But I want the details!

As Alberto shared in a comment, an account deletion was requested a few years back. A new account was then created using the same e-mail some time after the erasure was requested. Essentially, intending to be a "start over from scratch."

When we receive an erasure request, we record the date in a table. When it has completed, and when we notify the user, we record those dates, too. In most cases, we have completed the erasure and notified the user before they have a chance to create a new account. In a few edge cases, like in Alberto's, the recorded dates for completion / notification indicated that the new account was created prior to the deletion request completing in its entirety.

Earlier this year, we made multiple improvements to our DSR and erasure process. To ensure that any past erasures were consistent with our more modern process, we chose to push some of those through again.

To do this, we collected a list of past erasure requests and filtered out any that had created a new account since. The filter, unfortunately, deemed any new account to not be new at all, in the event that the new account was created before the completion and/or notification date of the erasure. So while Alberto's new account should have been safe from reprocessing, the unfortunate timing issue mentioned above actually pushed the new account through another erasure process.

Thankfully, if caught quickly enough, we can “recover” a majority of a user’s contributed data from a recent set of backups. Most of the erasure process is, in fact, disassociating the user generated content and anonymizing, not deletion. This recovery process is neither fun, nor easy; it is a tedious affair full of sweat and nerves that involves restoring multiple database copies to a point in time and performing surgical data operations across databases on two different servers. This is by design, as there is not meant to be an easy "undo" button for an erasure request, for obvious reasons.

(Wouldn't Ctrl + Z be nice?)

Action items:

  • We have suspended reprocessing of older erasures, and need to improve guardrails around which erasure requests should be eligible for re-processing.
  • We will continue investigating the source of the data issue, and implement a fix for the check logic to avoid affecting more users in the future.

Takeaways:

My two takeaways I can share with our users, and they both relate to taking erasure requests very seriously:

  • Make sure you really want it. In this case, it was our mistake. If you survive all the prompts and then come back and say maybe that wasn't what you really wanted, it's going to be difficult to justify the effort. And if you wait too long (days, essentially), it won't be possible anyway.
  • If you do perform an erasure and later want to sign up again, try to avoid using the same e-mail address. While it is certainly possible, and we aren't going to block it, it does add unnecessary complexity and makes your new account potentially vulnerable to mistaken identity, regardless of any safeguards we add for this specific edge case.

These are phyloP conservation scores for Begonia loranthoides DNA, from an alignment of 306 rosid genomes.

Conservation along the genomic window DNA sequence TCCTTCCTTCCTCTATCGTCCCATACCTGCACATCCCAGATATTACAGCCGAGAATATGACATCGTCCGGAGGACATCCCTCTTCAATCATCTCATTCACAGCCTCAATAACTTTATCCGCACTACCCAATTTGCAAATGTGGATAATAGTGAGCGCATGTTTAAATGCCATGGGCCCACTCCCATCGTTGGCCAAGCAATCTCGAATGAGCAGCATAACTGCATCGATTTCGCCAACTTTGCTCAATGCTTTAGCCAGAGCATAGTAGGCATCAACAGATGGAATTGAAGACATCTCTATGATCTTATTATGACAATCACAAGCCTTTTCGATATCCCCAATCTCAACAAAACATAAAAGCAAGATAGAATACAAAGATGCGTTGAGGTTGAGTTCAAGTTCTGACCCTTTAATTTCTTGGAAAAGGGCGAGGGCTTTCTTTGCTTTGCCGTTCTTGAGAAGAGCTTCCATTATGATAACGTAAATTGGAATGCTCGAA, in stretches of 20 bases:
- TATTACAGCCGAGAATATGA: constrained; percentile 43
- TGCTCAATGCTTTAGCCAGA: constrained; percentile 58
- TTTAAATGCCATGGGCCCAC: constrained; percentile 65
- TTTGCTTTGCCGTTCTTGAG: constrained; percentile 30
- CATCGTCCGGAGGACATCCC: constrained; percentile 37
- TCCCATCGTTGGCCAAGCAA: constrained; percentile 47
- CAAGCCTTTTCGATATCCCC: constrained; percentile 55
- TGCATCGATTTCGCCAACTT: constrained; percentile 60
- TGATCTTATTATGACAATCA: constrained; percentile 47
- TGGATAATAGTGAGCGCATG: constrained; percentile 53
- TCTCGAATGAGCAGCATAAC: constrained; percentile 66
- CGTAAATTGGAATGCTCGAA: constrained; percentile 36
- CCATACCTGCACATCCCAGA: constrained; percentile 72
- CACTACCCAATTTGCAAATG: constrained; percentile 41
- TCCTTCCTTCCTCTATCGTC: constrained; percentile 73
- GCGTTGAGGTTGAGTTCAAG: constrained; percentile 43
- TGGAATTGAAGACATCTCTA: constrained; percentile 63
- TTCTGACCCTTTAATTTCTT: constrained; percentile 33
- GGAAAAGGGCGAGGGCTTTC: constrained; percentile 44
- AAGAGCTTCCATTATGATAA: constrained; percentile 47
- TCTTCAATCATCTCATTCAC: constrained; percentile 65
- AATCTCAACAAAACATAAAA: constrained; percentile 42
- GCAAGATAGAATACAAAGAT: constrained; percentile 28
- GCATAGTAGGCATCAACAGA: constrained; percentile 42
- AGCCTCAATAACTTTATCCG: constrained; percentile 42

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  • I always found it unintuitive how requesting to make one thing gone, first creates a separate thing: the record of what shall be deleted. How long after someone requests to delete all their data is the information referring to that request deferred from said deletion?
    – anx
    Aug 4, 2023 at 22:52
  • @anx That's one of the reasons we can't actively block reuse in the future. How some companies do it is just like password storage - you store the e-mail address in some hashed/encrypted/salted form and compare the hashed/encrypted/salted form of any new incoming e-mail address to all those you have processed before. Multiple technical implementations are certainly possible, but there has to be some justification to want to do it in the first place. Me finding it a pain in the rear to restore data in cases like this is not exactly sound business justification on its own. :-)
    – Aaron Bertrand Staff
    Aug 5, 2023 at 0:25
  • Rephrasing the question: What is the effective expiration date on entries in that past erasure request table? Even more interesting than whether the signup form can be made to reveal that tables entries would be: whether the mechanism is clearly communicated to the affected person. "We deleted everything associated with this mail, once" versus "We deleted everything associated with this mail, except the request to do so, that will be stored and deemed valid until 2023-11-02"
    – anx
    Aug 5, 2023 at 0:59
  • @anx I'd have to ask legal/privacy folks for all the details. I just implement the data side. The process we have in place today does not store the e-mail address on our side at all, as far as I know; that's all handled via OneTrust.
    – Aaron Bertrand Staff
    Aug 5, 2023 at 16:09